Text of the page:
US to ensure Taiwan's self-defence
TOKYO: The United States will continue to meet its obligation to help Taiwan defend itself, a US military official said today amid a tense row with Beijing over US arms sales to Taipei.
The Pentagon on Friday approved the 6.4 billion-dollar sale of Patriot missiles, Black Hawk helicopters, mine-hunting ships and other weaponry to Taiwan, sparking furious protests from China.
But the United States assistant secretary of defence for the
Asia-Pacific region, Wallace
Gregson, said today in a speech in Tokyo that the United States remained committed to helping Taiwan arm itself.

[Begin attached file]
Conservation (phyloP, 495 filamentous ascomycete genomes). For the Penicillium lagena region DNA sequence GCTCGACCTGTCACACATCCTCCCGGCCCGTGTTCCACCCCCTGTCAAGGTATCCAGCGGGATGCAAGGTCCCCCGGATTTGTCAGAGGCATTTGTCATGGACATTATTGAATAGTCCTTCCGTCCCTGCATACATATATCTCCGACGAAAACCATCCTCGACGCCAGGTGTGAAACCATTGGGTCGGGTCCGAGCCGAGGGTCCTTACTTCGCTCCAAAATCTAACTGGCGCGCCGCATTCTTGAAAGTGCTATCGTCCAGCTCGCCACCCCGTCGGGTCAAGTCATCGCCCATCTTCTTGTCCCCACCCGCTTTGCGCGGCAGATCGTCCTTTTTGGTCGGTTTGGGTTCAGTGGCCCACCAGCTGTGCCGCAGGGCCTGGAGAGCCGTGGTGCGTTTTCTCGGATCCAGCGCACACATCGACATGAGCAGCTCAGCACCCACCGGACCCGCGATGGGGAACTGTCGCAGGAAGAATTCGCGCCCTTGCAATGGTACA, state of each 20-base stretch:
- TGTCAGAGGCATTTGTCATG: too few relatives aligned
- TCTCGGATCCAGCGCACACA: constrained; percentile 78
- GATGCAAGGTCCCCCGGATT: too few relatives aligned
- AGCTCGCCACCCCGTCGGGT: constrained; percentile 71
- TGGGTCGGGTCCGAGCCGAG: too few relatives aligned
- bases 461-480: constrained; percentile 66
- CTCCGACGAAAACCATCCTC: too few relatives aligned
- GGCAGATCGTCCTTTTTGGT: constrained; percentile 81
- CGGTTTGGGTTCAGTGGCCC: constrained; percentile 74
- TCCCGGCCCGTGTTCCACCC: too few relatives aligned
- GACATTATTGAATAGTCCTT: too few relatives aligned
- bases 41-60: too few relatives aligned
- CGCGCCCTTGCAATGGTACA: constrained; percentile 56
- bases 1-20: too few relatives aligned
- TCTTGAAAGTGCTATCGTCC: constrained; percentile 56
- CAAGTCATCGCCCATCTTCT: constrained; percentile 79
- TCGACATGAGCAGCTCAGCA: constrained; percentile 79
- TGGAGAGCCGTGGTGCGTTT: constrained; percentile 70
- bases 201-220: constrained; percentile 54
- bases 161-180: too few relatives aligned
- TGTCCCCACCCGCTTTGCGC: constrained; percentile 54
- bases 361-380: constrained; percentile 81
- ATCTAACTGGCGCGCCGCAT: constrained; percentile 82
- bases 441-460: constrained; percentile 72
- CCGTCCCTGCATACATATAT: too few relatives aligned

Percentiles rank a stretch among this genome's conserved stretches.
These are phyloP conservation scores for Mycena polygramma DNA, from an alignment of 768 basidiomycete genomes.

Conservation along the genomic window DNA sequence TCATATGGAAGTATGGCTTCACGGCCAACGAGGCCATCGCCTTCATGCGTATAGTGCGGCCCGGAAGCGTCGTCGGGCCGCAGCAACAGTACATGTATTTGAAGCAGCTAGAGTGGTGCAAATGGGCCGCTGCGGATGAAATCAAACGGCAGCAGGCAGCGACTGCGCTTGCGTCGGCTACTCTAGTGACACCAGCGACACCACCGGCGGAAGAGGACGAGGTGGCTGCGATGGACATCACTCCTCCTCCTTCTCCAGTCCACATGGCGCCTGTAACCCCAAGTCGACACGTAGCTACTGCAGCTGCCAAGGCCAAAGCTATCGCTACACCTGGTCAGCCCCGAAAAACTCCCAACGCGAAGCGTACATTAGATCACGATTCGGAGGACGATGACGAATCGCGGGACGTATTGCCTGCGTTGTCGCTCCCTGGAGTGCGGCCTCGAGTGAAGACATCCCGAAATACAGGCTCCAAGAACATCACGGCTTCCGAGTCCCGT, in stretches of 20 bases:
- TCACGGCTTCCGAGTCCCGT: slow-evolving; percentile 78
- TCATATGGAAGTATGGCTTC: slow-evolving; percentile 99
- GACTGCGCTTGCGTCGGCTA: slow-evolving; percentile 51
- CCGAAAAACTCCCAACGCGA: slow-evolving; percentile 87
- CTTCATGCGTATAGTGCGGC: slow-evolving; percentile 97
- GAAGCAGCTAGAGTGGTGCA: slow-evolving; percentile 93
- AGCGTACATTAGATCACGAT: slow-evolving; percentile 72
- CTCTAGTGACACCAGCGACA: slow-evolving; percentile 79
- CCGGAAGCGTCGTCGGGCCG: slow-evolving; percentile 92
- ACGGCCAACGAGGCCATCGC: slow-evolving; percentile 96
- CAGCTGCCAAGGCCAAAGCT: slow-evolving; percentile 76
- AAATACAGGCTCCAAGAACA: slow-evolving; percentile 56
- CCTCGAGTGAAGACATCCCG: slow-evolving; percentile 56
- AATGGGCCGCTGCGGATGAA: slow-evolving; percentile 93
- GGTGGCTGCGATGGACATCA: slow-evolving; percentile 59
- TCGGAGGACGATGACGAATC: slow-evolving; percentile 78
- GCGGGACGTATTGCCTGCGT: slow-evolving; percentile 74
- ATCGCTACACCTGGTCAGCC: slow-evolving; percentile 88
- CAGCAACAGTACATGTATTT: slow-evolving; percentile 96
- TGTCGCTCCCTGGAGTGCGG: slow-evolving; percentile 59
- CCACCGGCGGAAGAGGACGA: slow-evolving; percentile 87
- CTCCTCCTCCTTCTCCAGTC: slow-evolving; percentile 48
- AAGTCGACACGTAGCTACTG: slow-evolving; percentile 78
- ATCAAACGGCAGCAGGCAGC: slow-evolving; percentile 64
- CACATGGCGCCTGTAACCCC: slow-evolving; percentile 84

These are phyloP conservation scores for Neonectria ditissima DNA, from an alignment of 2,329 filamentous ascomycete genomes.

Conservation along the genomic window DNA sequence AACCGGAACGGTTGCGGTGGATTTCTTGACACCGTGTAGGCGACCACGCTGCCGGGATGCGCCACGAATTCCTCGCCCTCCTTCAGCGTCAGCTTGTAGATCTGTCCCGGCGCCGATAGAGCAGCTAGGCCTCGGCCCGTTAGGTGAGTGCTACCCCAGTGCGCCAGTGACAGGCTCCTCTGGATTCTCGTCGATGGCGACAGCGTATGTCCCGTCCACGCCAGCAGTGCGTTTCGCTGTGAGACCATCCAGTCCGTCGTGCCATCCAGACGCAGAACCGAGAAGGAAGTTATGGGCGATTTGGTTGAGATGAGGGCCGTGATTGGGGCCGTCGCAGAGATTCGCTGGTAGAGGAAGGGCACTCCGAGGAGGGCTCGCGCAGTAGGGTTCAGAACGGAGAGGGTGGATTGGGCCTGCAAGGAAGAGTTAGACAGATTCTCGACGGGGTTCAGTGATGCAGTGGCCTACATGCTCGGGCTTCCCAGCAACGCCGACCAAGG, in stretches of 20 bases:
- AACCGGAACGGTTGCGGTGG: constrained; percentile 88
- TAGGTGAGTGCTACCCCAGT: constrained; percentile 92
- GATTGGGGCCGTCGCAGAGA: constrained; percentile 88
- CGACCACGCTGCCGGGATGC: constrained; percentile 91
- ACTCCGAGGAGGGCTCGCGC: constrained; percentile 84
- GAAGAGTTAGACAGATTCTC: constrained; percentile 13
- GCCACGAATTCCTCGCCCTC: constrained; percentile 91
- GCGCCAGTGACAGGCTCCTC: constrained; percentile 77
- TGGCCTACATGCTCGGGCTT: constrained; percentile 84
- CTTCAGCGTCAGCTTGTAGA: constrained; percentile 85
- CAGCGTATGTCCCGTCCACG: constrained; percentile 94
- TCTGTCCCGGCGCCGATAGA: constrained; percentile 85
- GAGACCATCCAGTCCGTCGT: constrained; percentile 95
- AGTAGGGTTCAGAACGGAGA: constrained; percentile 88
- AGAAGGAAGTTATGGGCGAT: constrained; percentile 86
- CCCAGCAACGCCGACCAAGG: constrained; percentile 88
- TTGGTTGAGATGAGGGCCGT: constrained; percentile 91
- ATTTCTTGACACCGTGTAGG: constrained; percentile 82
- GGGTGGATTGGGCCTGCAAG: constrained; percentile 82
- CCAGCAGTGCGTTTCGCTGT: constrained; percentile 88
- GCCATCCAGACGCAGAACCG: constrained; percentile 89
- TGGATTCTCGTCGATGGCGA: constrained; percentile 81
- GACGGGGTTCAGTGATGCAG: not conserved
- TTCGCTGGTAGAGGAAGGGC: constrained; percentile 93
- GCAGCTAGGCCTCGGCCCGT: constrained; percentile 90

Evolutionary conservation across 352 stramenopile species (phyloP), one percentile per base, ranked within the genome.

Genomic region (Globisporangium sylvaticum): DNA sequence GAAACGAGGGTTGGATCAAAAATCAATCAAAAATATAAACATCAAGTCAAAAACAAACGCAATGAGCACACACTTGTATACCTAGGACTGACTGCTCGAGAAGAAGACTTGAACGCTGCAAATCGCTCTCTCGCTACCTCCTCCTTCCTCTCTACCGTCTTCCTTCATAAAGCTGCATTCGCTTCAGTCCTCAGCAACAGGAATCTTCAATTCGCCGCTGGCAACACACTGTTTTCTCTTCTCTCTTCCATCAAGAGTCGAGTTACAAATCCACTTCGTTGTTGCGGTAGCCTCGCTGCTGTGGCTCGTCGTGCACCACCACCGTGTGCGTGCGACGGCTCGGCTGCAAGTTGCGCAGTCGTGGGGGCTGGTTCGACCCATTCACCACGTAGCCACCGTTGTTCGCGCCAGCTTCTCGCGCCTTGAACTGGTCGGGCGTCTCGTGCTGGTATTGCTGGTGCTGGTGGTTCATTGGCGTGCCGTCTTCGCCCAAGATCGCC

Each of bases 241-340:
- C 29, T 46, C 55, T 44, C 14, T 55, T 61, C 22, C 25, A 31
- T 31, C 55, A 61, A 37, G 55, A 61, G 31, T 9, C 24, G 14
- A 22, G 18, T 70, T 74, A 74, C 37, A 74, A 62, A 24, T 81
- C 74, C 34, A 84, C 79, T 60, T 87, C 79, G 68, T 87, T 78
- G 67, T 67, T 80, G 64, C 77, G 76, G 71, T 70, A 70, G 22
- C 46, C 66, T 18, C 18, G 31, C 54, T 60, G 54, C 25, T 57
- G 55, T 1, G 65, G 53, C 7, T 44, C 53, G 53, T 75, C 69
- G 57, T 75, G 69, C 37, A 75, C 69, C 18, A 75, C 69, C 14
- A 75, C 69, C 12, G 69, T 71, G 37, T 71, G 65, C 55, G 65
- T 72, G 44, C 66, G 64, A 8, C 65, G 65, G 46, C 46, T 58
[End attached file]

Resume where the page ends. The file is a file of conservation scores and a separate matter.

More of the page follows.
“The United States is... obligated to ensure Taiwan’s self-defence capability, and the United
States fully intends to meet every one of our obligations there, and we will continue to do so into the future,” he said.
Gregson said that “we, the United States, have a very complex relationship with China. Our goal is to maintain a cordial, warm relationship with China, a cooperative relationship with China.”
He added: “We do obviously have areas where we disagree. We try and separate the area where we disagree from the areas where we can work productively.”
Gregson’s comments came
as China’s state media today
accused Washington of “arrogance” and “double standards”
in going ahead with the arms
sales to Taiwan.